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And The Moral Of The Story Is…

July 18, 2007

Here is an ‘Aesop-type’ familiar fable that provides us with some insightful ‘morals of the story’: we find here metaphors and interpretations that, at least at first glance are unlikely to appear abstruse, cryptic or even apocryphal to the ‘untrained eye’ (and also to those who haven’t had any previous exposure to Anthropoppyological Theory). The analysis following the fable is taken from a personal diary entry of the famous Tyre manufacturer- turned -Anthropoppyologist, Michelin Foucosy.

The Ass And The Clever Crow.

Once upon a time, Ass was wandering in a forest. It was a scorching summer day and he was feeling so thirsty that he thought he would collapse any moment. Just then he caught sight of a bright object on the ground a little distance away. As he progressed further, it became increasingly clear that it was a bucket. ‘Ah, I am saved!’, thought Ass. Unfortunately his excitement was short lived. He went up to the thing and looked into it. He saw that there was some water in the huge bucket. That was great news, but the problem at hand was that the water was at a low level and he could not reach down to the level of the water, however hard he tried.
Frustrated and utterly dismayed with this situation, Ass started to slowly turn away his head as he contemplated his fate.
Crow had been quietly watching this entire episode from a tree nearby. He swooped down, collected a pebble on the ground with his beak and ever so dexterously dropped it into the bucket. Crow then spotted another pebble and as before dropped it into the bucket and continued doing so in this way. Ass watched in amazement as the water level in the bucket rose steadily with every pebble that Crow dropped into it. A little while later, the water had risen to a height sufficient for Ass’ purpose. Ass then quenched his thirst and the two parted company but not before Ass thanked Crow profusely.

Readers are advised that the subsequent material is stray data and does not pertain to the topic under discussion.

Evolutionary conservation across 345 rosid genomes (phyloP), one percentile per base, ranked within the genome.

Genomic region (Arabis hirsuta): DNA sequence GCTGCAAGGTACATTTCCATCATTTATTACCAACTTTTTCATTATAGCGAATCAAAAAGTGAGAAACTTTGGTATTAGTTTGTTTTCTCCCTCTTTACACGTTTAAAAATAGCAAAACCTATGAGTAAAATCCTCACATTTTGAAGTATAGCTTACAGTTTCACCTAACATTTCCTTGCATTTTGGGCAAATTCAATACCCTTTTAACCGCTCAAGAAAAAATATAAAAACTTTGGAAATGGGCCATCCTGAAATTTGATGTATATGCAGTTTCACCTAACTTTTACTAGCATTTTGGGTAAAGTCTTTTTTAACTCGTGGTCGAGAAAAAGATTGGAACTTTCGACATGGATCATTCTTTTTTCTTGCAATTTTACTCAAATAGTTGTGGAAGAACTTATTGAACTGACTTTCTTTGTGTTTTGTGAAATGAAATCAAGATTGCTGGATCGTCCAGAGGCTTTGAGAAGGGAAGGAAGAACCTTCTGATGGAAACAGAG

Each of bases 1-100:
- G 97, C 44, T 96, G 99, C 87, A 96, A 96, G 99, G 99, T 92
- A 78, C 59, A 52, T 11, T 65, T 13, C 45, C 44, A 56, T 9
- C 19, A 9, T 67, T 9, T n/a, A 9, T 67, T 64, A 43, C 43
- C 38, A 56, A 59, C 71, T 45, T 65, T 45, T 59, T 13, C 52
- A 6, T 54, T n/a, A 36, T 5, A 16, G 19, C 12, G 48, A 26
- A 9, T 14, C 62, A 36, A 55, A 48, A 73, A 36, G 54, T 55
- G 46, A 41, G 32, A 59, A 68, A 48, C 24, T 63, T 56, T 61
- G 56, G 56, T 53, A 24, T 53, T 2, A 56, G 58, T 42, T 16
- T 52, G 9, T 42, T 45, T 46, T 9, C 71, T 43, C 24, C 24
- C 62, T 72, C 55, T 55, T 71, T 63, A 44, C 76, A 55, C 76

1. The psychoanalysis of the Ass suggests a Paradox of Intellect. Why did Ass not solve the problem in the same way as Crow. Was it the case that Ass was basically a dullard? This is possible but there is evidence in the story to suggest quite the contrary as well: Ass was frustrated but did not show his frustration in any physical manner. He never physically kicked the bucket, plausibly because Ass was aware of the concept of a Self-fulfilling prophecy: he knew the connotations of ‘kicking the bucket’ (i.e. death), and the state of believing that he had kicked the bucket physically translated metaphysically would have by an inexorable chain of events led to him ‘kicking the bucket’, i.e. his untimely death. This suggests some foresight and wisdom on the part of Ass. Thus we have a psychoanalytic Paradox of Intellect.
(mental note: must remember to use the sexy trident in sentences (sexy trident = phenomenological , ontological & epistemological).

2. The symbol of the bucket suggests a strong human link and reminds us yet again that all the symbols here are merely metaphors used to shed light on what is essentially the human condition. Ass wandering through a forest and the mysterious appearance of the bucket highlights the absurdity of our existence. Also water being an essential component for our survival means we must learn to keep our plans ‘fluid’ when it ‘boils down’ to essential things.

Crow had highly sadistic tendencies: he undoubtedly helped Ass, but not before taking pleasure from seeing Ass agonise over his predicament. An alternative but unlikely explanation to Crow’s behaviour is that he was overly gratitude-seeking owing to a significant inferiority complex, and was by the strong possibility of getting thanked seeking validation from society.

A third possible explanation is one that no anthropoppyologist in his/her right mind can overlook. By fancy swooping manoeuvres and display of skills in pebble- collecting, he was proving his suitability as a sexual partner to Ass. Crow was therefore simply finding a release for his homoerotic fantasies.

3. The Devil lies in the details. Aaaeee-men to that Bruh-tha.

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